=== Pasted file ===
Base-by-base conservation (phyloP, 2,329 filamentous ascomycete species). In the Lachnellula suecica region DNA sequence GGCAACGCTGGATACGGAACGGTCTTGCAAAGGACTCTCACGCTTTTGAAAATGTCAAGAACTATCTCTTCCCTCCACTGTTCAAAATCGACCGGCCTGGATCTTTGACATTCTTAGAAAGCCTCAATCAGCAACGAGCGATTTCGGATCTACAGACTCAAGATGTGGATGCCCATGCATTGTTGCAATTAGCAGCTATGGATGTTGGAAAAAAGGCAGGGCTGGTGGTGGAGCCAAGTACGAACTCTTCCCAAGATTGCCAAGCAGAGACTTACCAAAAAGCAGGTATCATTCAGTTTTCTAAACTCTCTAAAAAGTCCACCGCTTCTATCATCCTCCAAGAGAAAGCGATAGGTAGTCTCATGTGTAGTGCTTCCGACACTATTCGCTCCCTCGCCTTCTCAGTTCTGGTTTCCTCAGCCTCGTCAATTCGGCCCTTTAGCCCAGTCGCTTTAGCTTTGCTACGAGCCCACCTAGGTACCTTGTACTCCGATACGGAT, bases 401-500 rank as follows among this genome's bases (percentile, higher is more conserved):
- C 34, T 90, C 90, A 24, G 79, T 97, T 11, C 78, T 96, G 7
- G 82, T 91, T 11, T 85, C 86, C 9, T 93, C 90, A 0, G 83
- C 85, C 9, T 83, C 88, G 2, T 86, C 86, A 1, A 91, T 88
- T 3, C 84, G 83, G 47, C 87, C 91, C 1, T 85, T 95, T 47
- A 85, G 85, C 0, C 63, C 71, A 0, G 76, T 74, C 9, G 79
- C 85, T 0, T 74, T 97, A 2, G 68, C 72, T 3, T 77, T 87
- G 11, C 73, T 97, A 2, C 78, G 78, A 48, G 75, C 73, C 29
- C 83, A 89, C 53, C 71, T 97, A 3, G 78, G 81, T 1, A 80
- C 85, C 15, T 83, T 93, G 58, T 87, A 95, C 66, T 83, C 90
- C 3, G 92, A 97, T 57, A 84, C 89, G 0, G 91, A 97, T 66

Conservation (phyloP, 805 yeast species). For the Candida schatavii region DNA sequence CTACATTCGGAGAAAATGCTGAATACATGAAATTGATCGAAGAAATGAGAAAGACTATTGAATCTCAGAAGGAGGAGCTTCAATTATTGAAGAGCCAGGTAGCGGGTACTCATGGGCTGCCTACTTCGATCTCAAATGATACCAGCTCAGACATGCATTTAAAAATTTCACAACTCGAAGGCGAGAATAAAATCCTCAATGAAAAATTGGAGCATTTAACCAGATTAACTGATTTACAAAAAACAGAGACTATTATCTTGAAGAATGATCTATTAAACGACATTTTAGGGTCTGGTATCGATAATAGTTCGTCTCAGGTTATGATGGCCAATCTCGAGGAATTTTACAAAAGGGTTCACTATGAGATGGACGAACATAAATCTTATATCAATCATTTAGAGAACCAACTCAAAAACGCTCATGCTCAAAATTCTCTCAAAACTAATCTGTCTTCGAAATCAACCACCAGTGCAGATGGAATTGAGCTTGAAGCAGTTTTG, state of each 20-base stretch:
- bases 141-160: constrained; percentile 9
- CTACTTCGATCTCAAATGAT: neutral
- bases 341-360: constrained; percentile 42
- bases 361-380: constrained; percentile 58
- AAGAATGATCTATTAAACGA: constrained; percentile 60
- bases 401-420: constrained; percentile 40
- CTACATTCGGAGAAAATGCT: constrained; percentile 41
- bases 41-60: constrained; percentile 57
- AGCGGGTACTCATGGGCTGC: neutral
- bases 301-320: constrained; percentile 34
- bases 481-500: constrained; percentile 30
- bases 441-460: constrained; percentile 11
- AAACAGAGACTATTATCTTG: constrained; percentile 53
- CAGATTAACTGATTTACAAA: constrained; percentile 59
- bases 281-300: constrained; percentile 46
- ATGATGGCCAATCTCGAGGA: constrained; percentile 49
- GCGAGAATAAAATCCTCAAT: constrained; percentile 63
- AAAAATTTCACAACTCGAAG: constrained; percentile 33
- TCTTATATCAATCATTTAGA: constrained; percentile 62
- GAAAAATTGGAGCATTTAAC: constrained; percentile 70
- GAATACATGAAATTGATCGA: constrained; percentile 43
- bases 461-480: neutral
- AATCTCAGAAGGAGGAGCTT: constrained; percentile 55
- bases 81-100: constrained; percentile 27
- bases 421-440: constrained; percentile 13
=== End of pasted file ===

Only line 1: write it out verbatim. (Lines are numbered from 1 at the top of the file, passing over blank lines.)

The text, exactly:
Base-by-base conservation (phyloP, 2,329 filamentous ascomycete species). In the Lachnellula suecica region DNA sequence GGCAACGCTGGATACGGAACGGTCTTGCAAAGGACTCTCACGCTTTTGAAAATGTCAAGAACTATCTCTTCCCTCCACTGTTCAAAATCGACCGGCCTGGATCTTTGACATTCTTAGAAAGCCTCAATCAGCAACGAGCGATTTCGGATCTACAGACTCAAGATGTGGATGCCCATGCATTGTTGCAATTAGCAGCTATGGATGTTGGAAAAAAGGCAGGGCTGGTGGTGGAGCCAAGTACGAACTCTTCCCAAGATTGCCAAGCAGAGACTTACCAAAAAGCAGGTATCATTCAGTTTTCTAAACTCTCTAAAAAGTCCACCGCTTCTATCATCCTCCAAGAGAAAGCGATAGGTAGTCTCATGTGTAGTGCTTCCGACACTATTCGCTCCCTCGCCTTCTCAGTTCTGGTTTCCTCAGCCTCGTCAATTCGGCCCTTTAGCCCAGTCGCTTTAGCTTTGCTACGAGCCCACCTAGGTACCTTGTACTCCGATACGGAT, bases 401-500 rank as follows among this genome's bases (percentile, higher is more conserved):